Just curious. Was it the same airline flying two different planes? Or was it two different airlines flying different planes? As I understand it the airlines can increase or decrease the seating in the planes they fly, depending on the capacity they want to have.

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Re: Overseas Travel

Postby Highlander » Wed Jun 04, 2014 2:52 pm

aknowledgeableperson wrote:Just curious. Was it the same airline flying two different planes? Or was it two different airlines flying different planes? As I understand it the airlines can increase or decrease the seating in the planes they fly, depending on the capacity they want to have.


Same airline - Lufthansa. In the past, I've almost always flown international carriers due to the comparative very poor service US carriers offer on overseas flights but the Lufthansa A380 option is just awful. The carriers do have flexibility in how many rows you can fit in and I understand the 380 allows a more sardine like configuration compared to the 747. I don't mind being put in that position for a couple of hours but that is excessive for a 10 hour flight.

Incidentally, Lufthansa has only one configuration for the A380 - 526 passengers. That is the second highest of all carriers using the aircraft (most configurations are for less than 500 passengers). Air France has two configurations with 518 and 538. Above and beyond that means converting business class to economy.

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Re: Overseas Travel

Postby swid » Mon Jun 09, 2014 12:41 pm

I just got back from a two-week trip to the Czech Republic (Prague), England (various points in the south and west), and France (Normandy). A few random notes from the trip:

  • I'm 5'5", so I don't have much in the way of issues with economy seat size.
  • I'll second the preference for using non-U.S. carriers on transatlantic flights; I flew SWISS over and Air Canada back; both of them are far more pleasant than flying, say, United (which I booked the whole thing through...the joys of airline alliances).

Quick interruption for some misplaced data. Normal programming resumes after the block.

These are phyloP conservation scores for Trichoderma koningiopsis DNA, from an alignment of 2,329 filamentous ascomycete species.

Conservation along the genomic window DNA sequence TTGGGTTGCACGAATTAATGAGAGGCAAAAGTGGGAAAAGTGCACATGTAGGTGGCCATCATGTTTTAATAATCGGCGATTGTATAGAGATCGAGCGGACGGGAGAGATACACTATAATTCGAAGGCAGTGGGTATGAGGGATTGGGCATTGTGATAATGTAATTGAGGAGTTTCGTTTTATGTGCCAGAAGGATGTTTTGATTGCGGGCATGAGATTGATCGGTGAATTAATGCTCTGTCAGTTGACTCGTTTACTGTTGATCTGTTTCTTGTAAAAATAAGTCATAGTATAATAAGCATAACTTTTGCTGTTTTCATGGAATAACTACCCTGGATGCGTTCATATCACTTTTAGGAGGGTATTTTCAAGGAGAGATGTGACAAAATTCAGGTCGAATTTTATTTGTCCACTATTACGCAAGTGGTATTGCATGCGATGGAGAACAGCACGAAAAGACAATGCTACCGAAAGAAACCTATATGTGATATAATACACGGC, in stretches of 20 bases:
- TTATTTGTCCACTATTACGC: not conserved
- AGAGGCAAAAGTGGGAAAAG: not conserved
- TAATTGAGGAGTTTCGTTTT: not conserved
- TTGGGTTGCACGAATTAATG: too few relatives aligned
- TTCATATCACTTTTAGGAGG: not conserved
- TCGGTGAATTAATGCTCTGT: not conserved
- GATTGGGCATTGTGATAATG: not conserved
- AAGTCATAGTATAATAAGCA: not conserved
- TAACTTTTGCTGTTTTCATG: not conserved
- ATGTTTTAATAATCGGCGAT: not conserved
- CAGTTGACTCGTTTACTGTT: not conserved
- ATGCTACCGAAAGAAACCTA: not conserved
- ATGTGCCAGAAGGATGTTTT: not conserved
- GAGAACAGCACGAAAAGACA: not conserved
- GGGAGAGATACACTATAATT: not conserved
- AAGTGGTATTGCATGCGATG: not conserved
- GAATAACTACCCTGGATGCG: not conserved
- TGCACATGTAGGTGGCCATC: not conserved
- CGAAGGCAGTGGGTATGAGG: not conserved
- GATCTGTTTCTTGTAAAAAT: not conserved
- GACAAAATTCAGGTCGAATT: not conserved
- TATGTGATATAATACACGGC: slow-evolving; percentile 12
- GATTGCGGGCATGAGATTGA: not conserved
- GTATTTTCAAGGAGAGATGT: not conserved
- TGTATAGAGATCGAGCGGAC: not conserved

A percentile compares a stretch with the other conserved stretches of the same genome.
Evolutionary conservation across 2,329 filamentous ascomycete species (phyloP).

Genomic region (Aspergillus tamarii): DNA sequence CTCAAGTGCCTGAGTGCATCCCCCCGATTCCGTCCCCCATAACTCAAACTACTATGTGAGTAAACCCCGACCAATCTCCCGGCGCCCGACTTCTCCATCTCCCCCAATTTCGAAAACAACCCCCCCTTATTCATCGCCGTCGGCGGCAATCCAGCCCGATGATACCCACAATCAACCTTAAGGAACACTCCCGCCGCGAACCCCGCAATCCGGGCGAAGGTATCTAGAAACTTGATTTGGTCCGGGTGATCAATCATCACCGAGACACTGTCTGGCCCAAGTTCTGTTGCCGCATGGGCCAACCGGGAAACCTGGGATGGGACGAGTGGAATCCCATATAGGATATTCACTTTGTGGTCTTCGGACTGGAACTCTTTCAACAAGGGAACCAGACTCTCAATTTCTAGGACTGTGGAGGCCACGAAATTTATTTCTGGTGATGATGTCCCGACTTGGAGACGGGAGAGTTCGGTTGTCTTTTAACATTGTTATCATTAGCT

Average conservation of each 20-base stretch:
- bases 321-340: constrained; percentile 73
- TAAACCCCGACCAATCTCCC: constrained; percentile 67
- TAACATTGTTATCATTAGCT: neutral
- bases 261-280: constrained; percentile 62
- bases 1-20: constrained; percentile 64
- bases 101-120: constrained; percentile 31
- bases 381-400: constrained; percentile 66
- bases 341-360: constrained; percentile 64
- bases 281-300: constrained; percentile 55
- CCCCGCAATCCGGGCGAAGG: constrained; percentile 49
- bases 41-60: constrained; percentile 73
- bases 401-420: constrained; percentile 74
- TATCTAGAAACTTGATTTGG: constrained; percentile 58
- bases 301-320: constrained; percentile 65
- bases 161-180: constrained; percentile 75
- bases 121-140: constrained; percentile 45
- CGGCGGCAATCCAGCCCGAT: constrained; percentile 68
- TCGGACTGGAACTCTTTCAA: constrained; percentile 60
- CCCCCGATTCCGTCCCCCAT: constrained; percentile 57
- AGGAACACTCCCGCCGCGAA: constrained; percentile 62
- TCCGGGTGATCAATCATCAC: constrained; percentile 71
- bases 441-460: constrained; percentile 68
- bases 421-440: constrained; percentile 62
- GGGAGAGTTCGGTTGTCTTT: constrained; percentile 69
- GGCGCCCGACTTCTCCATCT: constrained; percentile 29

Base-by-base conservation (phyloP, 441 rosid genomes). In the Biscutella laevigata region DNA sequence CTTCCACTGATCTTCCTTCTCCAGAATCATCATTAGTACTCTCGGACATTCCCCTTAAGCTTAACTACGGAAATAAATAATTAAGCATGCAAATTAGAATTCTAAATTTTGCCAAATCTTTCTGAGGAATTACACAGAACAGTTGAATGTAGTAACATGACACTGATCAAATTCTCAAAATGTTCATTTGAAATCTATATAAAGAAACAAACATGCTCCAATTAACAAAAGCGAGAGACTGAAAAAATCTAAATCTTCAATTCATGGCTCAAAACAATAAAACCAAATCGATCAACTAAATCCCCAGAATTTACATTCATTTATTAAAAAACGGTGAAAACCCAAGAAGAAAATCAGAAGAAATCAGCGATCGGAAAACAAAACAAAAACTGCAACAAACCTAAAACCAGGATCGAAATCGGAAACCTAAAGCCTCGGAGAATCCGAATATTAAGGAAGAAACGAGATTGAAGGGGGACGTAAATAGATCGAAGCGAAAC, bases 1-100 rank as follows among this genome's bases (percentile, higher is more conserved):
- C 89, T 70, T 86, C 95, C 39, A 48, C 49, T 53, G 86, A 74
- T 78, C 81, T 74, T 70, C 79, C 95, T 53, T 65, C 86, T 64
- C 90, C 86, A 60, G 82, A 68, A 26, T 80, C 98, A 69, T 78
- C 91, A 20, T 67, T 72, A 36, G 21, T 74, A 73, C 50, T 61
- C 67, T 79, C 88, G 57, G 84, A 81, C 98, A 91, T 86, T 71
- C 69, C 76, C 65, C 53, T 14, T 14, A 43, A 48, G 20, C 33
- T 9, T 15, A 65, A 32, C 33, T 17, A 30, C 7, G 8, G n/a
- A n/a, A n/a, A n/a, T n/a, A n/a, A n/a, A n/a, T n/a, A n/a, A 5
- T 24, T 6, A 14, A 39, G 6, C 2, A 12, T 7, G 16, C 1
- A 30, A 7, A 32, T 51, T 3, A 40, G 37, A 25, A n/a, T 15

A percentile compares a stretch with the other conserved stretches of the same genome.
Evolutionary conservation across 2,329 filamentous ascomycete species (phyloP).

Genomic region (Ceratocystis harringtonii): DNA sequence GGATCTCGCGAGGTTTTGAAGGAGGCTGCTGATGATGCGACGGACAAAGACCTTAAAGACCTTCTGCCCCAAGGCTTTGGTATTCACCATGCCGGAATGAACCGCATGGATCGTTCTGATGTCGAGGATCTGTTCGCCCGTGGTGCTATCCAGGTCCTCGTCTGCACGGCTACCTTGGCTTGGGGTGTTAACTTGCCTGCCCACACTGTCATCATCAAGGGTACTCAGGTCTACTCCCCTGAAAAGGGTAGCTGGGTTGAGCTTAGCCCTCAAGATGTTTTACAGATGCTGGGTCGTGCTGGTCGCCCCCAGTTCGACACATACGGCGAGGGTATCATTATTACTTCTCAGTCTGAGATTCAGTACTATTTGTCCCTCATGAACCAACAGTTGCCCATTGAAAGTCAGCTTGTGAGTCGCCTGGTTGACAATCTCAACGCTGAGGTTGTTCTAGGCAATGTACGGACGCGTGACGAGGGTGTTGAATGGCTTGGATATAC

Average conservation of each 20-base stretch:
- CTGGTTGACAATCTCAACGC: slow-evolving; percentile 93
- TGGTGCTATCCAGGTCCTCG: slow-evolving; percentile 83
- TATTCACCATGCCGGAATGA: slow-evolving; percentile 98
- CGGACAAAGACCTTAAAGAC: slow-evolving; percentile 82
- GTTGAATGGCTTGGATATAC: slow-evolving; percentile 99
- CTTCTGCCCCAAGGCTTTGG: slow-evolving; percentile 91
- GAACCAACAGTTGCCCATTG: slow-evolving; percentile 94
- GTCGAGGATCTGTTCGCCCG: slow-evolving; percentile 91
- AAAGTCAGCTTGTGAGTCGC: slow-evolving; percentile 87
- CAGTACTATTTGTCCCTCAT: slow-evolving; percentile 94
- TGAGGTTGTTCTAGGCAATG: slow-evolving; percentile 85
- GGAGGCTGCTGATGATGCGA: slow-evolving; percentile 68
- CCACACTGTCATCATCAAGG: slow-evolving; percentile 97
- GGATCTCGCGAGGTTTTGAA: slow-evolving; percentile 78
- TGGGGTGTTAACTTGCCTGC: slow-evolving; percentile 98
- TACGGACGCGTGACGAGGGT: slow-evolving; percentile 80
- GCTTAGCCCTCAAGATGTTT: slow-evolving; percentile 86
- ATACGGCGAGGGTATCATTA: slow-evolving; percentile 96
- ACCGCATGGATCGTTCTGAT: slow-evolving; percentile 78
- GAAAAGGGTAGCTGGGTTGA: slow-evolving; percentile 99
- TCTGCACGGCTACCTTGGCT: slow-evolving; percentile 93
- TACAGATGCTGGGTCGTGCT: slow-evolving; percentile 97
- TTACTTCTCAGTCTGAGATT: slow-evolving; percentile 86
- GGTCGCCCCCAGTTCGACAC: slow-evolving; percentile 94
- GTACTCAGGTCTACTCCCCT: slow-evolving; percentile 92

• Prague's public transport system is fantastic. Well-developed subway system for a city of its size and extensive streetcar tram and bus systems, which a cheap, easy-to-understand, open entry/exit fare structure across all modes. The only real downside is that the subway doesn't (yet) extend all the way out to the airport, but it's very cheap/easy to do the bus/metro combination in.
  • The airport thread mentioned the U.S. Customs and Immigration pre-clearance areas in Canadian airports; ran into that on my flight through Montreal. Even though I filled out the Canadian entry card, it was never looked at by any Canadian border official; there was a separate corridor (and terminal) for U.S.-bound flights, so various people kept scanning my boarding card until I got to the U.S. Customs booth...and the Canadian entry card was thrown in the trash. As far as Canada is concerned, I was never in the country. A Customs person mentioned that every Canadian airports with flights to the U.S. would eventually have this type of setup. (Side rant: a customs/immigration union with Canada would make way too much sense at this point to not be implemented, but I'm sure at least one of our major political parties would scream bloody murder over such a proposal, regardless of how pro-business it would be. Also, it's a given that the U.S. and Canada are already sharing immigration information with each other currently anyway.)